“The impact of the crisis on Lebanon is becoming increasingly acute, thereby exacerbating, over the short term, the existing economic and social challenges,” Hariri said on Thursday in a speech at a donor conference held in Brussels.
“The needs remain substantial and the competition over scarce resources and jobs has put the relationship between host communities and the displaced under severe tensions,” he said.
Lebanon and the international community should “work together and intensify our efforts to ensure that critical humanitarian assistance is delivered,” he said.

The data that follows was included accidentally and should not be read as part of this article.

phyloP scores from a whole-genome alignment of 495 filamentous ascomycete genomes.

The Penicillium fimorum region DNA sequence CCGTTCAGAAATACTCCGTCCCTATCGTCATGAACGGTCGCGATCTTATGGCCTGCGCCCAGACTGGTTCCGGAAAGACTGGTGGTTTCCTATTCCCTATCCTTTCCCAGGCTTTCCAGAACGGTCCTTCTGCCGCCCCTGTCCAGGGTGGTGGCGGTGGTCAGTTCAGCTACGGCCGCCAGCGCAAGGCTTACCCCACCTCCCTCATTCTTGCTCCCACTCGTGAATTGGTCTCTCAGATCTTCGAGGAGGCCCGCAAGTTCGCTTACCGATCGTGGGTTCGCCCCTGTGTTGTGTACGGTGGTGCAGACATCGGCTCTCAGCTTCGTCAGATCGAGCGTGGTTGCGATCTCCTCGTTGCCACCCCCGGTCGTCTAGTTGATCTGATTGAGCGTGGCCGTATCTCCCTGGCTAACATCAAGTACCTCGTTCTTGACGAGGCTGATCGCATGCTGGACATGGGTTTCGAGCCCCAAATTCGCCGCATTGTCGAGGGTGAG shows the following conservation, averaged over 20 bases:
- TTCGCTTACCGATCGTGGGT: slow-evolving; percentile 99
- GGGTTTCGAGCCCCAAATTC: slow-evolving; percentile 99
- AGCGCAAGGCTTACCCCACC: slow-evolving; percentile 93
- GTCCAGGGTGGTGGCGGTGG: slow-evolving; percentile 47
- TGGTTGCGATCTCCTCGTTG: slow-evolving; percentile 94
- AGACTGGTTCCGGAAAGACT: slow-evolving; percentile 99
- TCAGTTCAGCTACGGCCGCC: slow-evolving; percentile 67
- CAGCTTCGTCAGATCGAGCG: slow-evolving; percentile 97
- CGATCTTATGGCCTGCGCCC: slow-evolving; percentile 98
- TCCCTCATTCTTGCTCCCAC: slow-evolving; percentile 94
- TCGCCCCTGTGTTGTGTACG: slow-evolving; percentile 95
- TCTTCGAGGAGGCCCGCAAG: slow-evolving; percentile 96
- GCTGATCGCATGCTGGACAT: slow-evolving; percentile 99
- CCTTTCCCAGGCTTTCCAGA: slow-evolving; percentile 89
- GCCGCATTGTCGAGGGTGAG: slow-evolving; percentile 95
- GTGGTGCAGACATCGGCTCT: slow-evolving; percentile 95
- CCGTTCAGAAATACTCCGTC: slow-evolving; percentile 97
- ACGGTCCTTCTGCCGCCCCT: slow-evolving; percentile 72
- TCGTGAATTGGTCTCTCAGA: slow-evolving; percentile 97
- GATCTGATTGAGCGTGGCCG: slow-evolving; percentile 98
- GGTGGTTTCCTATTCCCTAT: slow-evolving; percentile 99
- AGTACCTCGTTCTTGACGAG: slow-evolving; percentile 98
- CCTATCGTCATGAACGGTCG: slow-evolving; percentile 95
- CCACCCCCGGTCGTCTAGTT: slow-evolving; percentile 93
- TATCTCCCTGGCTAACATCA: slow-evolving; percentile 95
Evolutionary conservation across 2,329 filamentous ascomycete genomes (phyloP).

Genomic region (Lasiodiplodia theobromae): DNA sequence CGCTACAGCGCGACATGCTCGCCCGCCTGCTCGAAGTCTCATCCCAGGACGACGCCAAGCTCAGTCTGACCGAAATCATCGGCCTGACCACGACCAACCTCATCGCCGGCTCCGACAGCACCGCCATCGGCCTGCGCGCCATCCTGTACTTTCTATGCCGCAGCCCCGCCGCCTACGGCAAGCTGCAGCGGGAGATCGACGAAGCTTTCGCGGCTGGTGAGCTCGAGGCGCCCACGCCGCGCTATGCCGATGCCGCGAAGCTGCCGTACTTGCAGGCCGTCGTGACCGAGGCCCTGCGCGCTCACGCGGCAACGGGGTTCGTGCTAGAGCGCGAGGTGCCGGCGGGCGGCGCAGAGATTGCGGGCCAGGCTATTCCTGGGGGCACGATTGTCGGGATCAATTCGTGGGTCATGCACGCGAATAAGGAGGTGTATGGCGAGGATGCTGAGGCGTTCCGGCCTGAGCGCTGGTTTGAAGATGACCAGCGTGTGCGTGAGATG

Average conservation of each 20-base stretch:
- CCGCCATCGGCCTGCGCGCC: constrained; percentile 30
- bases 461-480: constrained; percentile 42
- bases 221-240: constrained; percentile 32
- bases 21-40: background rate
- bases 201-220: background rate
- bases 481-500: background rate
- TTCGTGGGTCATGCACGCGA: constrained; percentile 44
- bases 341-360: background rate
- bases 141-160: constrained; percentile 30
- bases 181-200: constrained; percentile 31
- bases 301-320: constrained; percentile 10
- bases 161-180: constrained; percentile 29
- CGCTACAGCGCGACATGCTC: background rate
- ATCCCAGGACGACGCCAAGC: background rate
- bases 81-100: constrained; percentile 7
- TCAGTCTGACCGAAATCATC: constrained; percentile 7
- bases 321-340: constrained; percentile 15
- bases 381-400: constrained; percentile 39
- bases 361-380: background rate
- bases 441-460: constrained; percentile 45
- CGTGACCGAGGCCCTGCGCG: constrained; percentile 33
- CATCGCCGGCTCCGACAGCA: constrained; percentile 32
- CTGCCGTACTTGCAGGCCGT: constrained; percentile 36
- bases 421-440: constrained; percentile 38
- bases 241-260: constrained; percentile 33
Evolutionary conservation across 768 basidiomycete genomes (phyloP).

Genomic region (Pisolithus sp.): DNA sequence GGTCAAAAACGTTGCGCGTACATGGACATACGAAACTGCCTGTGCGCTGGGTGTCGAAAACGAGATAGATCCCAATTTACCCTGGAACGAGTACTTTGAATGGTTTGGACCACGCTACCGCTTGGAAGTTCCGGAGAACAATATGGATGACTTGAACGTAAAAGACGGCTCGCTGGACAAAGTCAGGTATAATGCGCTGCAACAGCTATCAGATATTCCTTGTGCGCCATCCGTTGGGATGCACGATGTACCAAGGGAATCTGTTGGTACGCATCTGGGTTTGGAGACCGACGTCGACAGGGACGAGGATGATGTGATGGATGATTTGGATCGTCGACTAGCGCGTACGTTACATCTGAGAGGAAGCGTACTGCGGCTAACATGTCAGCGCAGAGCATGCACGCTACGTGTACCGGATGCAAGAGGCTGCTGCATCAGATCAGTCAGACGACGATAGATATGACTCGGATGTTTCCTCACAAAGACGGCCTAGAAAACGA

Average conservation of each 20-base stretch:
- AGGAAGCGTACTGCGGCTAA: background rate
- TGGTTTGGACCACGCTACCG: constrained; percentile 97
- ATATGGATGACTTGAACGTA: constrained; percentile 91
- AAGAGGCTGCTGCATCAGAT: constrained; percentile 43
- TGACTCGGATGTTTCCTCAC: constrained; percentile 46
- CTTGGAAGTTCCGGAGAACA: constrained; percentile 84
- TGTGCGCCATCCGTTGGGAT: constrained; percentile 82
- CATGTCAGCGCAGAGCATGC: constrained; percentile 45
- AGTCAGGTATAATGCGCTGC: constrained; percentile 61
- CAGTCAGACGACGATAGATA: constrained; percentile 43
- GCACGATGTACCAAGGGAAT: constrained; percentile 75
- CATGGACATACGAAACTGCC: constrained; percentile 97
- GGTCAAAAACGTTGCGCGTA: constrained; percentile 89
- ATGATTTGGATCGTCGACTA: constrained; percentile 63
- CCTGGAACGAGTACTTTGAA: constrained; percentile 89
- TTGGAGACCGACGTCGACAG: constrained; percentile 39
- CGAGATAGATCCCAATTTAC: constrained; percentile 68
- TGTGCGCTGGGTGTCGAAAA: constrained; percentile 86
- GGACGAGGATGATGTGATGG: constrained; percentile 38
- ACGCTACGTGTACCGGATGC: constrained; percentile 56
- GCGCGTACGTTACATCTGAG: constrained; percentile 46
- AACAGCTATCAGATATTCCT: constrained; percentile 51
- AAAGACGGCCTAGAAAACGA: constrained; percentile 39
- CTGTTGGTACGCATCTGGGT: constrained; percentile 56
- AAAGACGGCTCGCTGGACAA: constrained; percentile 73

He stressed that “the only solution to the Syrian displaced crisis is their safe return to their home country, in accordance with international laws and treaties”, and reiterated the government’s commitment to “working with UNHCR on any pragmatic initiative that ensures the safe return of the displaced Syrians, including the Russian initiative”.
At the Brussels conference, the United Nations won almost $7 bln in aid pledges for Syria on Thursday, overcoming fatigue among donors after eight years of civil war.
Nearly 12 million people inside Syria need emergency aid, and 5.6 million refugees are being housed and fed in Turkey, Jordan, Lebanon, Iraq and Egypt.
On the sidelines of the conference, Hariri held meetings with top Arab, Western and UN officials.